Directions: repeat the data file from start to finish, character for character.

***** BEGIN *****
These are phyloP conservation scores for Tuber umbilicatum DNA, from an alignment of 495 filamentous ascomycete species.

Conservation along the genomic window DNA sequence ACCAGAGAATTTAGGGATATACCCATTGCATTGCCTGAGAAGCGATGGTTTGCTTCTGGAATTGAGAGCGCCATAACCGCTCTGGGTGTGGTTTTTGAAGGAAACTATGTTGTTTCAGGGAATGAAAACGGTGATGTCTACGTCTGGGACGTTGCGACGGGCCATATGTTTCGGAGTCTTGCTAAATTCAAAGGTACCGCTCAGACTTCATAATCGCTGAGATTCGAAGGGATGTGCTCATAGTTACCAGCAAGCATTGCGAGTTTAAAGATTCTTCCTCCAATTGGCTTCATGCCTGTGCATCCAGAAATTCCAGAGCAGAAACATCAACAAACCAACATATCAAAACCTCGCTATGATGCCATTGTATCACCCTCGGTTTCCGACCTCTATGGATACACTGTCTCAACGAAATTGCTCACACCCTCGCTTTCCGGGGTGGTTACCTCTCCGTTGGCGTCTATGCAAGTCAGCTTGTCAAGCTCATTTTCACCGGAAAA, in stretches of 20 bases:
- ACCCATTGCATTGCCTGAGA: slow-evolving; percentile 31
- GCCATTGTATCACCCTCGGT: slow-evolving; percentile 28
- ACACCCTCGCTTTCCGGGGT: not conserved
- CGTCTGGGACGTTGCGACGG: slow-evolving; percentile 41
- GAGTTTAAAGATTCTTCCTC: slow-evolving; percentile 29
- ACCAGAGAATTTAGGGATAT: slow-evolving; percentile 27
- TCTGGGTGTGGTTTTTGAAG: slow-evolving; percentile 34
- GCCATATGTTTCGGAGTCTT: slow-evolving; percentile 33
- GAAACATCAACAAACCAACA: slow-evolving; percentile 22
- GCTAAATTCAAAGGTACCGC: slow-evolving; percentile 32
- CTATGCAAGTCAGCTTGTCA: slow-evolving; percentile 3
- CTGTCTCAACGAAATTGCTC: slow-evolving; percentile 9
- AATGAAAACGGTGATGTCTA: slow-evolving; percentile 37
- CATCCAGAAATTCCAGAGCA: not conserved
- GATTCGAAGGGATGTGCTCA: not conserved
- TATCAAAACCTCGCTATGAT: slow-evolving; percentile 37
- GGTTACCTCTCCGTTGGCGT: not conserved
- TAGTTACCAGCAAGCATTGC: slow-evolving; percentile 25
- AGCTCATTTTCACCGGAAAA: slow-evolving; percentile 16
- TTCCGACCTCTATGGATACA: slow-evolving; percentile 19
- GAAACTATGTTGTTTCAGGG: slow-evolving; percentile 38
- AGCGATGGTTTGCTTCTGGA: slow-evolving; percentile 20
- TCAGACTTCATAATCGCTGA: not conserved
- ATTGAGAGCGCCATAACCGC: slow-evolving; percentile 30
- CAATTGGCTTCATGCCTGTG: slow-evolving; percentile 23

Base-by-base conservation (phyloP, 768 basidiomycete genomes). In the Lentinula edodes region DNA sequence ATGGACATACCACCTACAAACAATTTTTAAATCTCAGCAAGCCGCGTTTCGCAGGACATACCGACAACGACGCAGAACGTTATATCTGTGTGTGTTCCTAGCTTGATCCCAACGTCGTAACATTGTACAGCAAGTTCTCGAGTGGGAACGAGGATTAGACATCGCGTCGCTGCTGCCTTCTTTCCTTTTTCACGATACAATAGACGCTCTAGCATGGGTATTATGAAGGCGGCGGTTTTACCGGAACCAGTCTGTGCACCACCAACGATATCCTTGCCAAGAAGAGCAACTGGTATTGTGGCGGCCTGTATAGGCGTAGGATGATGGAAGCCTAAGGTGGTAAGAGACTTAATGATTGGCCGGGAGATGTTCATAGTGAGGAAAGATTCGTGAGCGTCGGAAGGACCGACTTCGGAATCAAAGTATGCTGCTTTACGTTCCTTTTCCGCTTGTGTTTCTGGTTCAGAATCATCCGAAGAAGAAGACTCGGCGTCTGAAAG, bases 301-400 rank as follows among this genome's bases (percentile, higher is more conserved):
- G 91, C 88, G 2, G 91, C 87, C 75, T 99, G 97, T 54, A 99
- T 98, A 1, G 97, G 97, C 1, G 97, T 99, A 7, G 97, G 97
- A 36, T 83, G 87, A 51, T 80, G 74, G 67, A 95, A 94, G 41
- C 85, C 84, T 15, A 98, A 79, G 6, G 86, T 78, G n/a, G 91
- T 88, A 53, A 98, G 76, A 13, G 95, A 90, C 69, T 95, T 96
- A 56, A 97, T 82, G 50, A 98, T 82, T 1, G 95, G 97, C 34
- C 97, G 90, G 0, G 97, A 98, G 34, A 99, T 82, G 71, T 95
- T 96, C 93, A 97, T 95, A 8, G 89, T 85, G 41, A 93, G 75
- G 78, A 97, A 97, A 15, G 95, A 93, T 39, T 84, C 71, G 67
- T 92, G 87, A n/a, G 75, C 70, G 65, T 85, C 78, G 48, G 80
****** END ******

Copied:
These are phyloP conservation scores for Tuber umbilicatum DNA, from an alignment of 495 filamentous ascomycete species.

Conservation along the genomic window DNA sequence ACCAGAGAATTTAGGGATATACCCATTGCATTGCCTGAGAAGCGATGGTTTGCTTCTGGAATTGAGAGCGCCATAACCGCTCTGGGTGTGGTTTTTGAAGGAAACTATGTTGTTTCAGGGAATGAAAACGGTGATGTCTACGTCTGGGACGTTGCGACGGGCCATATGTTTCGGAGTCTTGCTAAATTCAAAGGTACCGCTCAGACTTCATAATCGCTGAGATTCGAAGGGATGTGCTCATAGTTACCAGCAAGCATTGCGAGTTTAAAGATTCTTCCTCCAATTGGCTTCATGCCTGTGCATCCAGAAATTCCAGAGCAGAAACATCAACAAACCAACATATCAAAACCTCGCTATGATGCCATTGTATCACCCTCGGTTTCCGACCTCTATGGATACACTGTCTCAACGAAATTGCTCACACCCTCGCTTTCCGGGGTGGTTACCTCTCCGTTGGCGTCTATGCAAGTCAGCTTGTCAAGCTCATTTTCACCGGAAAA, in stretches of 20 bases:
- ACCCATTGCATTGCCTGAGA: slow-evolving; percentile 31
- GCCATTGTATCACCCTCGGT: slow-evolving; percentile 28
- ACACCCTCGCTTTCCGGGGT: not conserved
- CGTCTGGGACGTTGCGACGG: slow-evolving; percentile 41
- GAGTTTAAAGATTCTTCCTC: slow-evolving; percentile 29
- ACCAGAGAATTTAGGGATAT: slow-evolving; percentile 27
- TCTGGGTGTGGTTTTTGAAG: slow-evolving; percentile 34
- GCCATATGTTTCGGAGTCTT: slow-evolving; percentile 33
- GAAACATCAACAAACCAACA: slow-evolving; percentile 22
- GCTAAATTCAAAGGTACCGC: slow-evolving; percentile 32
- CTATGCAAGTCAGCTTGTCA: slow-evolving; percentile 3
- CTGTCTCAACGAAATTGCTC: slow-evolving; percentile 9
- AATGAAAACGGTGATGTCTA: slow-evolving; percentile 37
- CATCCAGAAATTCCAGAGCA: not conserved
- GATTCGAAGGGATGTGCTCA: not conserved
- TATCAAAACCTCGCTATGAT: slow-evolving; percentile 37
- GGTTACCTCTCCGTTGGCGT: not conserved
- TAGTTACCAGCAAGCATTGC: slow-evolving; percentile 25
- AGCTCATTTTCACCGGAAAA: slow-evolving; percentile 16
- TTCCGACCTCTATGGATACA: slow-evolving; percentile 19
- GAAACTATGTTGTTTCAGGG: slow-evolving; percentile 38
- AGCGATGGTTTGCTTCTGGA: slow-evolving; percentile 20
- TCAGACTTCATAATCGCTGA: not conserved
- ATTGAGAGCGCCATAACCGC: slow-evolving; percentile 30
- CAATTGGCTTCATGCCTGTG: slow-evolving; percentile 23

Base-by-base conservation (phyloP, 768 basidiomycete genomes). In the Lentinula edodes region DNA sequence ATGGACATACCACCTACAAACAATTTTTAAATCTCAGCAAGCCGCGTTTCGCAGGACATACCGACAACGACGCAGAACGTTATATCTGTGTGTGTTCCTAGCTTGATCCCAACGTCGTAACATTGTACAGCAAGTTCTCGAGTGGGAACGAGGATTAGACATCGCGTCGCTGCTGCCTTCTTTCCTTTTTCACGATACAATAGACGCTCTAGCATGGGTATTATGAAGGCGGCGGTTTTACCGGAACCAGTCTGTGCACCACCAACGATATCCTTGCCAAGAAGAGCAACTGGTATTGTGGCGGCCTGTATAGGCGTAGGATGATGGAAGCCTAAGGTGGTAAGAGACTTAATGATTGGCCGGGAGATGTTCATAGTGAGGAAAGATTCGTGAGCGTCGGAAGGACCGACTTCGGAATCAAAGTATGCTGCTTTACGTTCCTTTTCCGCTTGTGTTTCTGGTTCAGAATCATCCGAAGAAGAAGACTCGGCGTCTGAAAG, bases 301-400 rank as follows among this genome's bases (percentile, higher is more conserved):
- G 91, C 88, G 2, G 91, C 87, C 75, T 99, G 97, T 54, A 99
- T 98, A 1, G 97, G 97, C 1, G 97, T 99, A 7, G 97, G 97
- A 36, T 83, G 87, A 51, T 80, G 74, G 67, A 95, A 94, G 41
- C 85, C 84, T 15, A 98, A 79, G 6, G 86, T 78, G n/a, G 91
- T 88, A 53, A 98, G 76, A 13, G 95, A 90, C 69, T 95, T 96
- A 56, A 97, T 82, G 50, A 98, T 82, T 1, G 95, G 97, C 34
- C 97, G 90, G 0, G 97, A 98, G 34, A 99, T 82, G 71, T 95
- T 96, C 93, A 97, T 95, A 8, G 89, T 85, G 41, A 93, G 75
- G 78, A 97, A 97, A 15, G 95, A 93, T 39, T 84, C 71, G 67
- T 92, G 87, A n/a, G 75, C 70, G 65, T 85, C 78, G 48, G 80